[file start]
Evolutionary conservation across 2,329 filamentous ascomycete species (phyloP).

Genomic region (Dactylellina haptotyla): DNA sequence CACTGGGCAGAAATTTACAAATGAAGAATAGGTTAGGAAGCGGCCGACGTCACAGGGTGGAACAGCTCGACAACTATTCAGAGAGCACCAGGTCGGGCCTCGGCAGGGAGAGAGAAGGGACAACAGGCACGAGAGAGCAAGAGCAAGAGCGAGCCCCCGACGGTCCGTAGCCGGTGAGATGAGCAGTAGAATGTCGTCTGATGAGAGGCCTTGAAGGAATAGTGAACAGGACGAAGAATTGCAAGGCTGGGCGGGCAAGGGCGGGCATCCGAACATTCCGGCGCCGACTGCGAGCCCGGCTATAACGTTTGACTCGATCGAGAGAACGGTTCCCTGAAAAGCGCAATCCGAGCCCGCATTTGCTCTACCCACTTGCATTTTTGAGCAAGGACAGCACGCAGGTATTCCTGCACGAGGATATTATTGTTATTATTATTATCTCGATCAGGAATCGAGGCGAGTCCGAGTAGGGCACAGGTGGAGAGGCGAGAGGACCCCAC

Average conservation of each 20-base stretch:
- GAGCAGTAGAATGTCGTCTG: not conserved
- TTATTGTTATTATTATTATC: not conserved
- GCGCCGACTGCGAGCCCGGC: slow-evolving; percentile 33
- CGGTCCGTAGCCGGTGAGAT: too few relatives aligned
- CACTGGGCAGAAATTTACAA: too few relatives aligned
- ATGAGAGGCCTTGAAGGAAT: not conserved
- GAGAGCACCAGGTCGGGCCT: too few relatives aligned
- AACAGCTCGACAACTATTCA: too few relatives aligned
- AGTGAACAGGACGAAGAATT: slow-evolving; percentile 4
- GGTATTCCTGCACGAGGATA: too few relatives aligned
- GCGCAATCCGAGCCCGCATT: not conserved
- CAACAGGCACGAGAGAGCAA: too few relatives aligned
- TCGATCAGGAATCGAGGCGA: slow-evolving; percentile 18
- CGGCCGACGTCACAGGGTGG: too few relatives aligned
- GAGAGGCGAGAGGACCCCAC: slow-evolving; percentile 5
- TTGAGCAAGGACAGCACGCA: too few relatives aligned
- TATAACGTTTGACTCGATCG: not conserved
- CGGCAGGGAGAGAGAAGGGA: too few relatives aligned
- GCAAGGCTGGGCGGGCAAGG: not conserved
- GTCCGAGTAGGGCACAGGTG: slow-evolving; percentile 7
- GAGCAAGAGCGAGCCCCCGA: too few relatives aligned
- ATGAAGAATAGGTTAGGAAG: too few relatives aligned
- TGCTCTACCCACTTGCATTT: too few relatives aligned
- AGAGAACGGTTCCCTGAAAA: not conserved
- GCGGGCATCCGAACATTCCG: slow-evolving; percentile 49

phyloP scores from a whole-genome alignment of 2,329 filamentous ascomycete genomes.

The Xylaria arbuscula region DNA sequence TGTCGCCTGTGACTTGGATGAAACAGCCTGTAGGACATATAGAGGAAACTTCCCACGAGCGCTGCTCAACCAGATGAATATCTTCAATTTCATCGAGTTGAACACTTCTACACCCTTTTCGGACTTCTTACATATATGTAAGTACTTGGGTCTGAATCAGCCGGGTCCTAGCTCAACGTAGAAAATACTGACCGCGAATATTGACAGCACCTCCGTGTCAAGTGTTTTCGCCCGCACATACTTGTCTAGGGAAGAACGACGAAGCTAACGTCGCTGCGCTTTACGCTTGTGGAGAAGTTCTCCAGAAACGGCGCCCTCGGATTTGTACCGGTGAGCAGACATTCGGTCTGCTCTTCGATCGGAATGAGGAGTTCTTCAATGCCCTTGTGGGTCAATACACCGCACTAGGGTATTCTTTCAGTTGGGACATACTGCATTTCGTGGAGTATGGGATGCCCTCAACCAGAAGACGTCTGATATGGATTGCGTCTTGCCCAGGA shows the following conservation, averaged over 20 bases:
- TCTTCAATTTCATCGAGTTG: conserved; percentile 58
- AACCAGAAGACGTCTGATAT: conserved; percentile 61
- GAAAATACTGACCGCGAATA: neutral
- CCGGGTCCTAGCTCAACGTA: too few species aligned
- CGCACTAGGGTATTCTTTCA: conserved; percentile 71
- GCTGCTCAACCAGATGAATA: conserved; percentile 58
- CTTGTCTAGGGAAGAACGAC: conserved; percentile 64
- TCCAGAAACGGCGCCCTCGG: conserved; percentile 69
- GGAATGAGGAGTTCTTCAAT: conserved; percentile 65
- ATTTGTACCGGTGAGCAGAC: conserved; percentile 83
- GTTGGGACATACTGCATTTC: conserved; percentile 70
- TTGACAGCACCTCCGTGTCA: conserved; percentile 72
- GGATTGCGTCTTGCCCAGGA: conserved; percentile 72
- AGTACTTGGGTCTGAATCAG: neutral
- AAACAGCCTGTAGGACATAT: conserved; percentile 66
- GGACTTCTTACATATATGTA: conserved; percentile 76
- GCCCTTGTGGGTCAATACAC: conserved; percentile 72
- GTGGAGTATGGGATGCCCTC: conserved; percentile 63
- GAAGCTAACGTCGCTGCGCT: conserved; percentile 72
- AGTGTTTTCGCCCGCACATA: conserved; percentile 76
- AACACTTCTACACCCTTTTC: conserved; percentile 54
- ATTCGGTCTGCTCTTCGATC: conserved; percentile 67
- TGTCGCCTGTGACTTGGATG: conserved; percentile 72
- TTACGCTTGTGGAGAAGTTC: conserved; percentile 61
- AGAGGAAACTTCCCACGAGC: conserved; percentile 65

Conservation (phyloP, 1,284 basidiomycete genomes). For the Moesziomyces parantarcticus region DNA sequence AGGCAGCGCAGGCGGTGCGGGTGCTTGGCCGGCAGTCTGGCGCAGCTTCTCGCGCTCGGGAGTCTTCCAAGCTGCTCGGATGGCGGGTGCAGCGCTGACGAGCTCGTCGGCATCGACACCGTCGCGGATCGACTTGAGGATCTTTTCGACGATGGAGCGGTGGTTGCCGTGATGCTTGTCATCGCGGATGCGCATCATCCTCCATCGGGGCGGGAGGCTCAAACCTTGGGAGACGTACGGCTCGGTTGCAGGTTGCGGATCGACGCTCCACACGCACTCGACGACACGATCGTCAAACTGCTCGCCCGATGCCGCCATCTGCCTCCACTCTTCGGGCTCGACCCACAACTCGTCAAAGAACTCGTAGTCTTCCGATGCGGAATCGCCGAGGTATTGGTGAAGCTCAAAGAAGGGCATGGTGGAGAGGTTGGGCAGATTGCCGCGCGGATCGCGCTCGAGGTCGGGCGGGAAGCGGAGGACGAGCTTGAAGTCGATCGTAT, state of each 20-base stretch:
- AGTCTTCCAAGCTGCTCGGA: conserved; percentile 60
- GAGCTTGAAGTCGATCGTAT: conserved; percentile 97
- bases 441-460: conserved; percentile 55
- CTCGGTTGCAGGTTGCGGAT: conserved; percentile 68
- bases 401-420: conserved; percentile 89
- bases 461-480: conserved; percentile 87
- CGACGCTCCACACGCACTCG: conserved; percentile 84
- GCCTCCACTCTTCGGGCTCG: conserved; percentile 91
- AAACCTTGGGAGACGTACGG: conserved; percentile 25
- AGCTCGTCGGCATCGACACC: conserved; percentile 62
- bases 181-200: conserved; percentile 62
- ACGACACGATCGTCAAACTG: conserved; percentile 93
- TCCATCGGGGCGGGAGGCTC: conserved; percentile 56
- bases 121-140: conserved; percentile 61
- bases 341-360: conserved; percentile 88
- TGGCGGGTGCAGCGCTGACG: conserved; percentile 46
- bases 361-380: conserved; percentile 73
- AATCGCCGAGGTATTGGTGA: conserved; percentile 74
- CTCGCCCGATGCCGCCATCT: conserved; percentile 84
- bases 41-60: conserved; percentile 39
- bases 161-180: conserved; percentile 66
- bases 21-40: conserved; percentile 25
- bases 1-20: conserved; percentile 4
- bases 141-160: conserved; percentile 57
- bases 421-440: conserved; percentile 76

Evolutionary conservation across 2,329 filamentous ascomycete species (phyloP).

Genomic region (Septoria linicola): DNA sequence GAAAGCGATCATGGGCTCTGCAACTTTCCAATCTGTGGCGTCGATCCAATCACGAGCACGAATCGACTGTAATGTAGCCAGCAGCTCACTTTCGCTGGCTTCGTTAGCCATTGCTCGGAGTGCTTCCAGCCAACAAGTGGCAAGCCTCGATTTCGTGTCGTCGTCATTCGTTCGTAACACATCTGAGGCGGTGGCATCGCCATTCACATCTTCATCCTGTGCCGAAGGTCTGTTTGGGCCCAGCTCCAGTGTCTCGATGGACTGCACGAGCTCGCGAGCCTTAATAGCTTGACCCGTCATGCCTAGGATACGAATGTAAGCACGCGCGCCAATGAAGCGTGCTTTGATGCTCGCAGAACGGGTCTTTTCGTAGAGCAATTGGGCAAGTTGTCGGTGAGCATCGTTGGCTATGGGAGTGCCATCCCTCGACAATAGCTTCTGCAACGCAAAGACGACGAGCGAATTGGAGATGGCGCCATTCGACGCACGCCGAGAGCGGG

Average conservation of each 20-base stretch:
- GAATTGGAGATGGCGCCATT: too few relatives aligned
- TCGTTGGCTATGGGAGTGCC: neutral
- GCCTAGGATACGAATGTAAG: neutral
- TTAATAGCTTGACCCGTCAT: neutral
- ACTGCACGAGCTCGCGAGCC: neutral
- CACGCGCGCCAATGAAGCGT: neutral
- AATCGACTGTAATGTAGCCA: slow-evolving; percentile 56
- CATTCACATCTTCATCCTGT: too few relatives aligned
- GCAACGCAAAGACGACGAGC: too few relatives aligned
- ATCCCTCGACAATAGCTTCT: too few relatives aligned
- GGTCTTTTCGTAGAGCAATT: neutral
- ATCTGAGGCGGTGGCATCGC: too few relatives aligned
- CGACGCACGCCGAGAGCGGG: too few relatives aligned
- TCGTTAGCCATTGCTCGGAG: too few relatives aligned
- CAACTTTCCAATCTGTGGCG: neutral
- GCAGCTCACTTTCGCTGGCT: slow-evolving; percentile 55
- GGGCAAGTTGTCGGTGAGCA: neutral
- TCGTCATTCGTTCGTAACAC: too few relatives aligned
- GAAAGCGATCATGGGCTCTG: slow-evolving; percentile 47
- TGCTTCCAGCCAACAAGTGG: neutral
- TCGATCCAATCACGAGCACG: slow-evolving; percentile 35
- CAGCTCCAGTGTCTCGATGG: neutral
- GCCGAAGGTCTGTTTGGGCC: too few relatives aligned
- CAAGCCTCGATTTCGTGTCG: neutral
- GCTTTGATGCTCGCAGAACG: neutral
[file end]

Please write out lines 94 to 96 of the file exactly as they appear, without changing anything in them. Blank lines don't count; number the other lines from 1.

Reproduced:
- ATCCCTCGACAATAGCTTCT: too few relatives aligned
- GGTCTTTTCGTAGAGCAATT: neutral
- ATCTGAGGCGGTGGCATCGC: too few relatives aligned